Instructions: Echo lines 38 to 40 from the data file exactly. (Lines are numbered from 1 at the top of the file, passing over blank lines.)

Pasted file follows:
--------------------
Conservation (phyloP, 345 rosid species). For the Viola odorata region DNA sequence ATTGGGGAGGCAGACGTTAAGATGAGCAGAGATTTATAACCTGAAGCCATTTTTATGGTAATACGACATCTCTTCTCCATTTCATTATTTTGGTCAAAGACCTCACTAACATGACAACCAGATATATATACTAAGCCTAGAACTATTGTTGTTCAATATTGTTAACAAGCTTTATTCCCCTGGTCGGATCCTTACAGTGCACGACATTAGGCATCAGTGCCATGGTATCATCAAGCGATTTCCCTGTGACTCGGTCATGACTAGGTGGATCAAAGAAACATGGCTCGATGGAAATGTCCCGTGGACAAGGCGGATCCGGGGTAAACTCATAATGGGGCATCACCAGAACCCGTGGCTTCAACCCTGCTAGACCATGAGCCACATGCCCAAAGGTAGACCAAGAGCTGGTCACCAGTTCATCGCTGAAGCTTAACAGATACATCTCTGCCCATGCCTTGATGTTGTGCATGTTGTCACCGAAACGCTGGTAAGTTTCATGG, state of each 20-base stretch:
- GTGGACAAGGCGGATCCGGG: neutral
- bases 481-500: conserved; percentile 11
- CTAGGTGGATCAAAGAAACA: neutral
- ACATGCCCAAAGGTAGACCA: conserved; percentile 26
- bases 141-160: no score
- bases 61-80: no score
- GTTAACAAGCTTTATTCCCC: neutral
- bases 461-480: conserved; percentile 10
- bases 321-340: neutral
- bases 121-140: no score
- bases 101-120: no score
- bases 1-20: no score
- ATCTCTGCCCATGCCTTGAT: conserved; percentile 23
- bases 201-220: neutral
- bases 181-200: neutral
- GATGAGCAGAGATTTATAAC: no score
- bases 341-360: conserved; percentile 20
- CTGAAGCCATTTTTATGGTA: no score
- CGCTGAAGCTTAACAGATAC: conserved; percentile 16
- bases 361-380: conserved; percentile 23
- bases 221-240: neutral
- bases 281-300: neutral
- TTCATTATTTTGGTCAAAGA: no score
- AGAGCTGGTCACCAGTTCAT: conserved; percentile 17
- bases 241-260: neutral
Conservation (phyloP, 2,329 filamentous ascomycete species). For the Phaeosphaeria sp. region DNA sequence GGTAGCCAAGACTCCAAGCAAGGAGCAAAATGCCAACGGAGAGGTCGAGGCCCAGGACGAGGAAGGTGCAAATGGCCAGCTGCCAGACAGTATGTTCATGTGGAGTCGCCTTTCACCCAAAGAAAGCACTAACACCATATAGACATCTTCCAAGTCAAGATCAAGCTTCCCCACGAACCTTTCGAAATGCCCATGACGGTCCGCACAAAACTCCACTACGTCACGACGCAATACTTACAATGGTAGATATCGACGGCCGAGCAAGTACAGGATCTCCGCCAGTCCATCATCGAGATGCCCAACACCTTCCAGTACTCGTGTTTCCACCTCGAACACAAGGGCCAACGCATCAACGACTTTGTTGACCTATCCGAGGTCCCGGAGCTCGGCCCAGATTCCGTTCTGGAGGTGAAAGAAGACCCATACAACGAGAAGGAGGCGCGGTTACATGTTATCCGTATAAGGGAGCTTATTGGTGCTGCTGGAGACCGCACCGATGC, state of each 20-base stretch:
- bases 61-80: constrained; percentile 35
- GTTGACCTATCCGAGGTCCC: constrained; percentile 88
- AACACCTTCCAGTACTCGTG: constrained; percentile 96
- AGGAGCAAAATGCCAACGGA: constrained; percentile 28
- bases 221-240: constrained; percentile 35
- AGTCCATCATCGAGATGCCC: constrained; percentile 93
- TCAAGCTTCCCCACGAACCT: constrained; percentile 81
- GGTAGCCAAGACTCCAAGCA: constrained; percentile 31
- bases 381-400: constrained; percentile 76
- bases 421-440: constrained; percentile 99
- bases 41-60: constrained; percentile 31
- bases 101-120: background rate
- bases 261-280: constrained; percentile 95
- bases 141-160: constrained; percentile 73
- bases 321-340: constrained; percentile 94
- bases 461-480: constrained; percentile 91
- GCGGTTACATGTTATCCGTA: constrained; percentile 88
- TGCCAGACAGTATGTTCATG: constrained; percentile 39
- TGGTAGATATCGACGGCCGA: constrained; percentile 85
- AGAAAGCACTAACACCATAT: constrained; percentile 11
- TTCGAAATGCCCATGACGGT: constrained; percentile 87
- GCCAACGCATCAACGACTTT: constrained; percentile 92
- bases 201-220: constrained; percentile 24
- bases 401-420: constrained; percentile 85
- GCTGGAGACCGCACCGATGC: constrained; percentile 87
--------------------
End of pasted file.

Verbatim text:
- bases 41-60: constrained; percentile 31
- bases 101-120: background rate
- bases 261-280: constrained; percentile 95